For the rest of this address I want now to compare the story I have developed with pragmatism as it is presented in more ambitious writings, which see it as a global recipe for a particular approach to meaning and use. The idea derives from Wilfrid Sellars, and in the hands of Brandom and Price says that an account of use  can be given across the board, and that itself explains, in general, the meanings we manage to give to our sayings (Brandom 2008, Price 2008). However within that broad camp, there are differences: Price, for instance is a self-confessed functional pluralist, just like my pragmatists, whereas Brandom shows less interest in differences of function, apparently holding instead that a blanket account of assertoric function will do all the explanatory work that is necessary to give a full acount of meaning adequate to any area whatsoever. This suggests not so much an alliance, as a wholesale takeover bid of the territory occupied by functional pluralists, albeit by a global company with a cognate set of interests.

            Even so, as with my Carnapian pragmatism, we have to start with some ingredients. The ingredients Brandom allows himself in order to characterise use in a way that fuels his project include activities of inference, and of criticism: a ‘social deontic’ world suggested, at least, by the idea of ‘score keeping in a language game’ where the game is one of making and rejecting inferences to and from individual sayings. The inferences in question are not purely logical inferences, but any of the wider class of material inferences, since these are a salient a part of our linguistic behaviour and as much a target for endorsement or criticism as any of they much rarer class of logically valid inferences.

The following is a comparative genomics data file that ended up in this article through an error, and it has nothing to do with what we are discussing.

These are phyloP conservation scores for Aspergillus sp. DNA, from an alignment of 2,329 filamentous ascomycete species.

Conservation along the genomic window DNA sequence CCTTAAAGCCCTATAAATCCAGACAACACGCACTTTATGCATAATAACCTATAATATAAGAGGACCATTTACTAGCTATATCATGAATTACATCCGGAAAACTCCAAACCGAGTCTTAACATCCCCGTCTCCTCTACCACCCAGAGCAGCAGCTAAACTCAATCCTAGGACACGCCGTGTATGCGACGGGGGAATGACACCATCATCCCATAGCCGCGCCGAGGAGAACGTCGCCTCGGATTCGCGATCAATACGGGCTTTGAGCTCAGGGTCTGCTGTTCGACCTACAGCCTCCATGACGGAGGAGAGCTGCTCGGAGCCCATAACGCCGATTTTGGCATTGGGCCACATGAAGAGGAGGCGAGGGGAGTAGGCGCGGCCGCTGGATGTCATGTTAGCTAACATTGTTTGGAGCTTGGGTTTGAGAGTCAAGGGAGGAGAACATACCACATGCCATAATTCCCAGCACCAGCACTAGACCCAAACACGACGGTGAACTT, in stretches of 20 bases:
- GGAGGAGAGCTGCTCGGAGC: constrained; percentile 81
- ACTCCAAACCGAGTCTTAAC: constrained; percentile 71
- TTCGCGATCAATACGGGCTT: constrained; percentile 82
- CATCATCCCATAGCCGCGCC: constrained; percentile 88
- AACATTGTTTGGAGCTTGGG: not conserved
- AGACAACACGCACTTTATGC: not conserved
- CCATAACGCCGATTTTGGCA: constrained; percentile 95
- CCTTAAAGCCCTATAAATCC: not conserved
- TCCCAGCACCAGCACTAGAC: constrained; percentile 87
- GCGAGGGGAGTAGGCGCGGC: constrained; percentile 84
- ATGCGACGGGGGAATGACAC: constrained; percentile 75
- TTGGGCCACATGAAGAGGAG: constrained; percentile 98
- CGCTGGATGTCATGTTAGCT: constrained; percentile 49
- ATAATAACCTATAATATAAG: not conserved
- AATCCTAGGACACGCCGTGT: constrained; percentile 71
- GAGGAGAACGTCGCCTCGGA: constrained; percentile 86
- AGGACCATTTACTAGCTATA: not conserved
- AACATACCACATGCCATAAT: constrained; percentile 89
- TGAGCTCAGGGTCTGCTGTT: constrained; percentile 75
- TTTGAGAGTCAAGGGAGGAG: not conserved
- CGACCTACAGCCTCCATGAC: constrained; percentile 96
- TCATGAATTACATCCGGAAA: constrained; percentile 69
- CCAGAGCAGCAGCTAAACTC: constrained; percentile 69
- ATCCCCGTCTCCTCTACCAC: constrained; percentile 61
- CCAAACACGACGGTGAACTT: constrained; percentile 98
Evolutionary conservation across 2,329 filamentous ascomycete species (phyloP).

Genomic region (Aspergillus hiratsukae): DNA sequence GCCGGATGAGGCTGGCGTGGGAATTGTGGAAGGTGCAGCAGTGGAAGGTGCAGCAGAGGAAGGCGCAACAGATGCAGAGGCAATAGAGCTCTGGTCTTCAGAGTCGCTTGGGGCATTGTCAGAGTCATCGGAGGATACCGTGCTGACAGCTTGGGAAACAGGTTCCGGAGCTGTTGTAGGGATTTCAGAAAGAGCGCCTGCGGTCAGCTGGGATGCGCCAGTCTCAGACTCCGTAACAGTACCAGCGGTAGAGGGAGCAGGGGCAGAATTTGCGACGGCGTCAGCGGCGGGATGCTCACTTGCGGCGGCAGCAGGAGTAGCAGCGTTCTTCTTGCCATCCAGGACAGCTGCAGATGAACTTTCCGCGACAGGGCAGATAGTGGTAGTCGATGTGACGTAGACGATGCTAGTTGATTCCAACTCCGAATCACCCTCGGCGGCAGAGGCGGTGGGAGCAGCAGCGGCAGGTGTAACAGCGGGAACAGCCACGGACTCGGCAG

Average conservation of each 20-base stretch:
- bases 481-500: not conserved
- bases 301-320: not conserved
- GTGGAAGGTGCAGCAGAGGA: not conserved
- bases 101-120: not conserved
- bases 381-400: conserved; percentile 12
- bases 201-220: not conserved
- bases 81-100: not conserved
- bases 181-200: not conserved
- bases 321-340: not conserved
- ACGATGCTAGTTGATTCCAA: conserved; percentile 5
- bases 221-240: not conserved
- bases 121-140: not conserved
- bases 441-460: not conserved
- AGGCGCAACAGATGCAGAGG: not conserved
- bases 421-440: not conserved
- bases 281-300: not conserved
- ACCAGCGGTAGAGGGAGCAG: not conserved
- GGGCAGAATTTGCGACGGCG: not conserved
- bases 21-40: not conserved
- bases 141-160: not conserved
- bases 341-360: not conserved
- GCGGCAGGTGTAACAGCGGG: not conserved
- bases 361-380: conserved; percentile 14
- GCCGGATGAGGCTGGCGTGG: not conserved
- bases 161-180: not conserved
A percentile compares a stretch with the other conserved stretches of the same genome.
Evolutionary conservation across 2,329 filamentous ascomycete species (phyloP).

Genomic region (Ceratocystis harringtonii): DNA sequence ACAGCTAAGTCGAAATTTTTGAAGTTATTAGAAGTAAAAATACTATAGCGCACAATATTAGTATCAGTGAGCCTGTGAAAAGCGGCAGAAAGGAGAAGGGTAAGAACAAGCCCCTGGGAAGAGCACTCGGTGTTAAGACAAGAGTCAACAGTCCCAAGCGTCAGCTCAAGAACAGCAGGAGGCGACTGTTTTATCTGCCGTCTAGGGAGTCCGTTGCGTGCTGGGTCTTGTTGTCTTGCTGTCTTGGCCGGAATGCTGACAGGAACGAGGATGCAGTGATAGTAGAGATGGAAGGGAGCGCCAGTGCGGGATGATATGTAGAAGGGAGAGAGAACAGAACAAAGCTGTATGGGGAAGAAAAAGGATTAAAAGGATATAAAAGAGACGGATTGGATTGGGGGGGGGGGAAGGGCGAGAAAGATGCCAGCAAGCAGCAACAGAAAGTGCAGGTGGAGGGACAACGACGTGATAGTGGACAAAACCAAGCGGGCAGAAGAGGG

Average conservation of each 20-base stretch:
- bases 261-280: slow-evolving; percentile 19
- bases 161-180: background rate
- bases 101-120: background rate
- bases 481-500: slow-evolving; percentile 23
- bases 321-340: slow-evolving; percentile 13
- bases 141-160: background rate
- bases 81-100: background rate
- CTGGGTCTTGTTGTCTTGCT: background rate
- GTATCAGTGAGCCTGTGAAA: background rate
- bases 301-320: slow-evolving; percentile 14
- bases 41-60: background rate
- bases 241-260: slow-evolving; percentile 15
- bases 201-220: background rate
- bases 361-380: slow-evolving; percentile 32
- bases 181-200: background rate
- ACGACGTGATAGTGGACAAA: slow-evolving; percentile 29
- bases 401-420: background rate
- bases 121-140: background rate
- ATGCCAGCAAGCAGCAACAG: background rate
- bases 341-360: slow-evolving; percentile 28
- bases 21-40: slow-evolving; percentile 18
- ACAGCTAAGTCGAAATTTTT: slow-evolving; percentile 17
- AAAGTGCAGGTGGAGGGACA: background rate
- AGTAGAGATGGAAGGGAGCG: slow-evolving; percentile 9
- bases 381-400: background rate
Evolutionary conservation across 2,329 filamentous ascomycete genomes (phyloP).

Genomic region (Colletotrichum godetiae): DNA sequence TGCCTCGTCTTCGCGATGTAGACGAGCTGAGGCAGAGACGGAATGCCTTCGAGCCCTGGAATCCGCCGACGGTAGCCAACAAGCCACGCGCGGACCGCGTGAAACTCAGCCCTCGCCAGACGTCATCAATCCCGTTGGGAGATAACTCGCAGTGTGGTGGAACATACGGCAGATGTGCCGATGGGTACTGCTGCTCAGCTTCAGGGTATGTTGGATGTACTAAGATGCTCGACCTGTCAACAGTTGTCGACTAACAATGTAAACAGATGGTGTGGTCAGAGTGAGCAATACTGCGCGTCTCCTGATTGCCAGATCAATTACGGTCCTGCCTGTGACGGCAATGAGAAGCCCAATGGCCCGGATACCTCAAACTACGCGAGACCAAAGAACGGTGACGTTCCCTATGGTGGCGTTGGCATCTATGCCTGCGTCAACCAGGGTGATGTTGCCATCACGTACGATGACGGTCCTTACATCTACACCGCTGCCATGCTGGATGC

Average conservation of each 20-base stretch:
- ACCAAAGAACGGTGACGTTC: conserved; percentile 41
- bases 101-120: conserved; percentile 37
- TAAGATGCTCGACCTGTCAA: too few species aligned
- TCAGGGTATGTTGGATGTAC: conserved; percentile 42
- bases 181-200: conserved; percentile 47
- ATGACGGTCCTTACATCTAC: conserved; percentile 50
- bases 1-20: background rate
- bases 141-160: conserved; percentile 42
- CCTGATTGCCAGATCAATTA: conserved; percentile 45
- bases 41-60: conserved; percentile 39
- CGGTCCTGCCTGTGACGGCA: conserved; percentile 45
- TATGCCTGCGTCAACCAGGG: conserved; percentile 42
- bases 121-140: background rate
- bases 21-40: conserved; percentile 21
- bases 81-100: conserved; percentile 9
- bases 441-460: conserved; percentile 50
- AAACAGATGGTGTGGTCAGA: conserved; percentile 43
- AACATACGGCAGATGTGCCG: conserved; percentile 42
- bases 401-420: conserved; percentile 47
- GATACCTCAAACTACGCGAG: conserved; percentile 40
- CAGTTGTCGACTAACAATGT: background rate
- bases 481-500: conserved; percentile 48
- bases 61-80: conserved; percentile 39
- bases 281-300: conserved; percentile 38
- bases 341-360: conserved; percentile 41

In spite of its auspicious pedigree, however, the notion of a language game is not really appropriate. Our inferential moves do not belong to a self-contained game, existing only for the pleasure that can be given by conforming to the constitutive rules that make up the activity, which I regard as the essential characteristic of a game. Nor is a harvest in which we only gather firstly the syntax of peoples’ sayings, and then norms governing what they permit to be inferred from what else, sufficiently rich  to bake the bread of semantics. The quick way of seeing that is to recognize that even if the social-deontic norms allow us to locate the logical constants and to conjecture their meanings, and allow us as well to distinguish out names, and predicates, it is still bound to be true that if they are interpretable at all in some domain, then they can be interpreted in any of innumerable domains of the same cardinality. You simply cannot conjure semantics out of syntax. Hence inferentialists are driven to add some recognition of the landscape in which peoples’ engagement with the world is more to the fore: fundamental use properties (Horwich 199?), or ‘indication relations’ ( Field, 1994).

            In Brandom’s richer treatment this means adding explicit recognition of a version of Wilfrid Sellars’s entry and exit rules: starting with ‘the practical involvement with objects exhibited by a sentient creature dealing skillfully with its world’, progressing through a cycle of perception, performance, assessment of results and then further processes of ‘feedback-governed performances’,  serving as the basis for the ‘special case’ of the practical intentionality exhibited by these transactions, which is semantic intentionality (Brandom 2008, pp. 178–9). Such practices, he insists, are ‘thick, in the sense of essentially involving objects, events, and worldly states of affairs. Bits of the world are incorporated in such practices, in the exercise of such abilities’ (p. 178). Such practices, we might add, are also far from games: they make up the serious business of life for any sentient creature.